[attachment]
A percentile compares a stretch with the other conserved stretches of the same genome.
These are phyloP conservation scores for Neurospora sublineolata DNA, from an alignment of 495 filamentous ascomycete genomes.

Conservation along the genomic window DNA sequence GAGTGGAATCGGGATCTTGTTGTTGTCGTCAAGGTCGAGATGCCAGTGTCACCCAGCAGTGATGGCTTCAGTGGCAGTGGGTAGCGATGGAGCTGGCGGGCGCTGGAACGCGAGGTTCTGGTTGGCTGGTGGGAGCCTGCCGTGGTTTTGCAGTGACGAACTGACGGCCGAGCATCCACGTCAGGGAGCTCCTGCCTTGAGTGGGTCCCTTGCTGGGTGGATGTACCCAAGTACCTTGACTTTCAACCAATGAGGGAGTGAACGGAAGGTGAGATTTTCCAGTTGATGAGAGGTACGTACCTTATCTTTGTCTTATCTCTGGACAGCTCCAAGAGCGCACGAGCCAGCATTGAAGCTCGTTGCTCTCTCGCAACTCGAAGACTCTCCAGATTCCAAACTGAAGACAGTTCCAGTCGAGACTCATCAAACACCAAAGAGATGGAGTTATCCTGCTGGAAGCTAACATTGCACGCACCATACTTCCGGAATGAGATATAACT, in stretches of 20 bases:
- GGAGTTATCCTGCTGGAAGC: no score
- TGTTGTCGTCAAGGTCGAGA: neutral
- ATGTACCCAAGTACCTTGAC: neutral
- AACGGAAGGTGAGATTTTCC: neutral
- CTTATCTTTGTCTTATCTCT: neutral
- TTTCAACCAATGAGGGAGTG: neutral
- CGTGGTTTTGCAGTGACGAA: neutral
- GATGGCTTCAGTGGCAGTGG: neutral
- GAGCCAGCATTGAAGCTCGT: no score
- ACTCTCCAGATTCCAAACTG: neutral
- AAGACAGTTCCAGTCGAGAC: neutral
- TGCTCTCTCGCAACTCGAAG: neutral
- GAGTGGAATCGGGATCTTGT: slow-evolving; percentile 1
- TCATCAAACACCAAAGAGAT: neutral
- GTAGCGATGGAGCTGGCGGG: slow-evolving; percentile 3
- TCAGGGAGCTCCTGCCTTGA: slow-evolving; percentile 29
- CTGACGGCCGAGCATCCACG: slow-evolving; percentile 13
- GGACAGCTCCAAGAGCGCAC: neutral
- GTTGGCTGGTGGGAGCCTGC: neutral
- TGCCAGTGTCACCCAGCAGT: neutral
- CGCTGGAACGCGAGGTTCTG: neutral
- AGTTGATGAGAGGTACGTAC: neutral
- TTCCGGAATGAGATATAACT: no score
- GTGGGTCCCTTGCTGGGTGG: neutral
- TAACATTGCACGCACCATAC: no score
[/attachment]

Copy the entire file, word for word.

A percentile compares a stretch with the other conserved stretches of the same genome.
These are phyloP conservation scores for Neurospora sublineolata DNA, from an alignment of 495 filamentous ascomycete genomes.

Conservation along the genomic window DNA sequence GAGTGGAATCGGGATCTTGTTGTTGTCGTCAAGGTCGAGATGCCAGTGTCACCCAGCAGTGATGGCTTCAGTGGCAGTGGGTAGCGATGGAGCTGGCGGGCGCTGGAACGCGAGGTTCTGGTTGGCTGGTGGGAGCCTGCCGTGGTTTTGCAGTGACGAACTGACGGCCGAGCATCCACGTCAGGGAGCTCCTGCCTTGAGTGGGTCCCTTGCTGGGTGGATGTACCCAAGTACCTTGACTTTCAACCAATGAGGGAGTGAACGGAAGGTGAGATTTTCCAGTTGATGAGAGGTACGTACCTTATCTTTGTCTTATCTCTGGACAGCTCCAAGAGCGCACGAGCCAGCATTGAAGCTCGTTGCTCTCTCGCAACTCGAAGACTCTCCAGATTCCAAACTGAAGACAGTTCCAGTCGAGACTCATCAAACACCAAAGAGATGGAGTTATCCTGCTGGAAGCTAACATTGCACGCACCATACTTCCGGAATGAGATATAACT, in stretches of 20 bases:
- GGAGTTATCCTGCTGGAAGC: no score
- TGTTGTCGTCAAGGTCGAGA: neutral
- ATGTACCCAAGTACCTTGAC: neutral
- AACGGAAGGTGAGATTTTCC: neutral
- CTTATCTTTGTCTTATCTCT: neutral
- TTTCAACCAATGAGGGAGTG: neutral
- CGTGGTTTTGCAGTGACGAA: neutral
- GATGGCTTCAGTGGCAGTGG: neutral
- GAGCCAGCATTGAAGCTCGT: no score
- ACTCTCCAGATTCCAAACTG: neutral
- AAGACAGTTCCAGTCGAGAC: neutral
- TGCTCTCTCGCAACTCGAAG: neutral
- GAGTGGAATCGGGATCTTGT: slow-evolving; percentile 1
- TCATCAAACACCAAAGAGAT: neutral
- GTAGCGATGGAGCTGGCGGG: slow-evolving; percentile 3
- TCAGGGAGCTCCTGCCTTGA: slow-evolving; percentile 29
- CTGACGGCCGAGCATCCACG: slow-evolving; percentile 13
- GGACAGCTCCAAGAGCGCAC: neutral
- GTTGGCTGGTGGGAGCCTGC: neutral
- TGCCAGTGTCACCCAGCAGT: neutral
- CGCTGGAACGCGAGGTTCTG: neutral
- AGTTGATGAGAGGTACGTAC: neutral
- TTCCGGAATGAGATATAACT: no score
- GTGGGTCCCTTGCTGGGTGG: neutral
- TAACATTGCACGCACCATAC: no score